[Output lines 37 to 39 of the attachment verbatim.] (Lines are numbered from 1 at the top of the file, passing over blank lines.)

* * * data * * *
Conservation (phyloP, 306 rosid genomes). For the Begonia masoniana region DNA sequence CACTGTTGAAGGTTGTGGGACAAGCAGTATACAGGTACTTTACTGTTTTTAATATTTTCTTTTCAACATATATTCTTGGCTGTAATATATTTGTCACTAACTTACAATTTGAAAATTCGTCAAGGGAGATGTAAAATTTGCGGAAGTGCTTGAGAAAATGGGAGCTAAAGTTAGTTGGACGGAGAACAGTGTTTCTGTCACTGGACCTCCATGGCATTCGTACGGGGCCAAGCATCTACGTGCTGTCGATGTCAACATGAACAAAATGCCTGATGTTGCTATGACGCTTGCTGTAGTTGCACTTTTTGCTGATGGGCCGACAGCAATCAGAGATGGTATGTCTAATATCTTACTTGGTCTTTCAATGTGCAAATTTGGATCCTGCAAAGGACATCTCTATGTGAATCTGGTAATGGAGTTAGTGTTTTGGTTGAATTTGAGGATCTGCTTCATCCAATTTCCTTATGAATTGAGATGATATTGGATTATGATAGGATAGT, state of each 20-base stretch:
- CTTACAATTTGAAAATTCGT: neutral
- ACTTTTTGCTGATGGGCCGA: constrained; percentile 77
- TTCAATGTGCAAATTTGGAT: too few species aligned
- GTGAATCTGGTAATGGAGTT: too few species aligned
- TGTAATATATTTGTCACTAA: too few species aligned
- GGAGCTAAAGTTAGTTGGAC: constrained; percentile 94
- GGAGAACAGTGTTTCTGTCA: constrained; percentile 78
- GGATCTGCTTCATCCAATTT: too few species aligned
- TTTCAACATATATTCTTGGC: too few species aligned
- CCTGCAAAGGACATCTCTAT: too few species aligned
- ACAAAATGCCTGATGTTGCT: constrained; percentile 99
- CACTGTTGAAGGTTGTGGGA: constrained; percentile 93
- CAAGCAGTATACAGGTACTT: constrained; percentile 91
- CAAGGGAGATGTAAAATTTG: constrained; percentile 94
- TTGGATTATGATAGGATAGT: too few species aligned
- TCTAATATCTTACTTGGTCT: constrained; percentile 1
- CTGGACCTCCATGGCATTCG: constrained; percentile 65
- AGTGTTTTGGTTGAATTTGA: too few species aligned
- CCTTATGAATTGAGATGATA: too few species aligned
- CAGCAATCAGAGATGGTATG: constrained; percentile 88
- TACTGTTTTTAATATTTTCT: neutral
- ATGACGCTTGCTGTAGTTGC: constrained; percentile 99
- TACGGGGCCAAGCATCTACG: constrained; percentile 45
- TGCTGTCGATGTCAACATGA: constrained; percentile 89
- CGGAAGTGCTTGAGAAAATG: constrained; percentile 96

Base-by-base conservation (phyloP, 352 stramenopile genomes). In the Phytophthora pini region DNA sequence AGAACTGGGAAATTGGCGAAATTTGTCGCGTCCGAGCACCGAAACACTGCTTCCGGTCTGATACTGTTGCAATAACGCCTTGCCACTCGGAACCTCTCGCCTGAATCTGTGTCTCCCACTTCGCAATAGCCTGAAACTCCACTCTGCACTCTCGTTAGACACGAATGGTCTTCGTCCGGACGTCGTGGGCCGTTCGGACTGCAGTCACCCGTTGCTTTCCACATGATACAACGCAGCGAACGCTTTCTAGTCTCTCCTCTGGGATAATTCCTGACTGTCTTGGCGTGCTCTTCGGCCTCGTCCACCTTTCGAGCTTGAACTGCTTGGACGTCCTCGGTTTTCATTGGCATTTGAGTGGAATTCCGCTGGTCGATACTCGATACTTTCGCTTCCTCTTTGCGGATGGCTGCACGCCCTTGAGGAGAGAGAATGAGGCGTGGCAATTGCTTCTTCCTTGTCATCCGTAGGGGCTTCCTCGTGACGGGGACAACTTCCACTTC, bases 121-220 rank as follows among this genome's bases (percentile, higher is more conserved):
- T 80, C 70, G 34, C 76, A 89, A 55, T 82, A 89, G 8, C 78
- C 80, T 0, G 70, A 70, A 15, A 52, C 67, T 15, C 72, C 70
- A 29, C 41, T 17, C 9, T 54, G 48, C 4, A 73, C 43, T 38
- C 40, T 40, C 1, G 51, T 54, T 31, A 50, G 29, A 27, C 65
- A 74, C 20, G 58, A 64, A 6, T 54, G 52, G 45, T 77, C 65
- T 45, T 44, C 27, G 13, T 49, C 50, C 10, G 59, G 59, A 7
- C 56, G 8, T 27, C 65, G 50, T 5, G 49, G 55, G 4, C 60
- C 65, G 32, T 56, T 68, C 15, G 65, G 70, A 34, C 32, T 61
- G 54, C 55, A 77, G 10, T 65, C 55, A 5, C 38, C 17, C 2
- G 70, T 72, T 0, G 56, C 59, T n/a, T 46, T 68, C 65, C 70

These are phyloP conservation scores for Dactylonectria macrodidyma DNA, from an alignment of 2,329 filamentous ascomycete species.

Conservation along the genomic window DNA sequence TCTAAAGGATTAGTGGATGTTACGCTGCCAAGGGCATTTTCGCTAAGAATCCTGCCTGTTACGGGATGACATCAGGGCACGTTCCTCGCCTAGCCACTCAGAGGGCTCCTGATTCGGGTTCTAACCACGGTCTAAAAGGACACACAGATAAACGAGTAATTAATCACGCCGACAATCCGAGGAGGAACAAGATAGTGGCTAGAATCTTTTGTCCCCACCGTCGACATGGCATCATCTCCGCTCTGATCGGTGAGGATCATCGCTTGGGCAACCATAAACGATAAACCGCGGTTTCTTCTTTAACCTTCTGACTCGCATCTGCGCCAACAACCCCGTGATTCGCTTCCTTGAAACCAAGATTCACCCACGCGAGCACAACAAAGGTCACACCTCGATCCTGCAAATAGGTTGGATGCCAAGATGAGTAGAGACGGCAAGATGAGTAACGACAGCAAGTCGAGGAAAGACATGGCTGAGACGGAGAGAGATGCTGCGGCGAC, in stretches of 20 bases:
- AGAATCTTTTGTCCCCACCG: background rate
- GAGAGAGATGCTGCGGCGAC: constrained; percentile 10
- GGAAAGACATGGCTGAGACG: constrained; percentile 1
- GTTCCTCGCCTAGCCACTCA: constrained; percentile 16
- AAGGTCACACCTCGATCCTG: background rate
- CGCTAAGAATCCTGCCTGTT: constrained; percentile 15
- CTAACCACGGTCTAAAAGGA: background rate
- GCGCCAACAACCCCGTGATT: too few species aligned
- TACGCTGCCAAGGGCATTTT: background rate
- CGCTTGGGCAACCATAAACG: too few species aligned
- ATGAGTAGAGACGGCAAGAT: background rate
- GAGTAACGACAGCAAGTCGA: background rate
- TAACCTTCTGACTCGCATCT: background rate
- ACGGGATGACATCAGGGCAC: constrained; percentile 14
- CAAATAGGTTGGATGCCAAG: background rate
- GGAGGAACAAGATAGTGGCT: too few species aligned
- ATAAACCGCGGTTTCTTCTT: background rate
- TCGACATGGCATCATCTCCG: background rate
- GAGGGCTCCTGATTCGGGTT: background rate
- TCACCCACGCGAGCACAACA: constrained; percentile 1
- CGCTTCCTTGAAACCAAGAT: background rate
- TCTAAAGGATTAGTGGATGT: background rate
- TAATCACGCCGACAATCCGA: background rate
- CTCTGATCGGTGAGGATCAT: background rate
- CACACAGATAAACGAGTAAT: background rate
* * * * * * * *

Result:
- G 70, T 72, T 0, G 56, C 59, T n/a, T 46, T 68, C 65, C 70

These are phyloP conservation scores for Dactylonectria macrodidyma DNA, from an alignment of 2,329 filamentous ascomycete species.

Conservation along the genomic window DNA sequence TCTAAAGGATTAGTGGATGTTACGCTGCCAAGGGCATTTTCGCTAAGAATCCTGCCTGTTACGGGATGACATCAGGGCACGTTCCTCGCCTAGCCACTCAGAGGGCTCCTGATTCGGGTTCTAACCACGGTCTAAAAGGACACACAGATAAACGAGTAATTAATCACGCCGACAATCCGAGGAGGAACAAGATAGTGGCTAGAATCTTTTGTCCCCACCGTCGACATGGCATCATCTCCGCTCTGATCGGTGAGGATCATCGCTTGGGCAACCATAAACGATAAACCGCGGTTTCTTCTTTAACCTTCTGACTCGCATCTGCGCCAACAACCCCGTGATTCGCTTCCTTGAAACCAAGATTCACCCACGCGAGCACAACAAAGGTCACACCTCGATCCTGCAAATAGGTTGGATGCCAAGATGAGTAGAGACGGCAAGATGAGTAACGACAGCAAGTCGAGGAAAGACATGGCTGAGACGGAGAGAGATGCTGCGGCGAC, in stretches of 20 bases: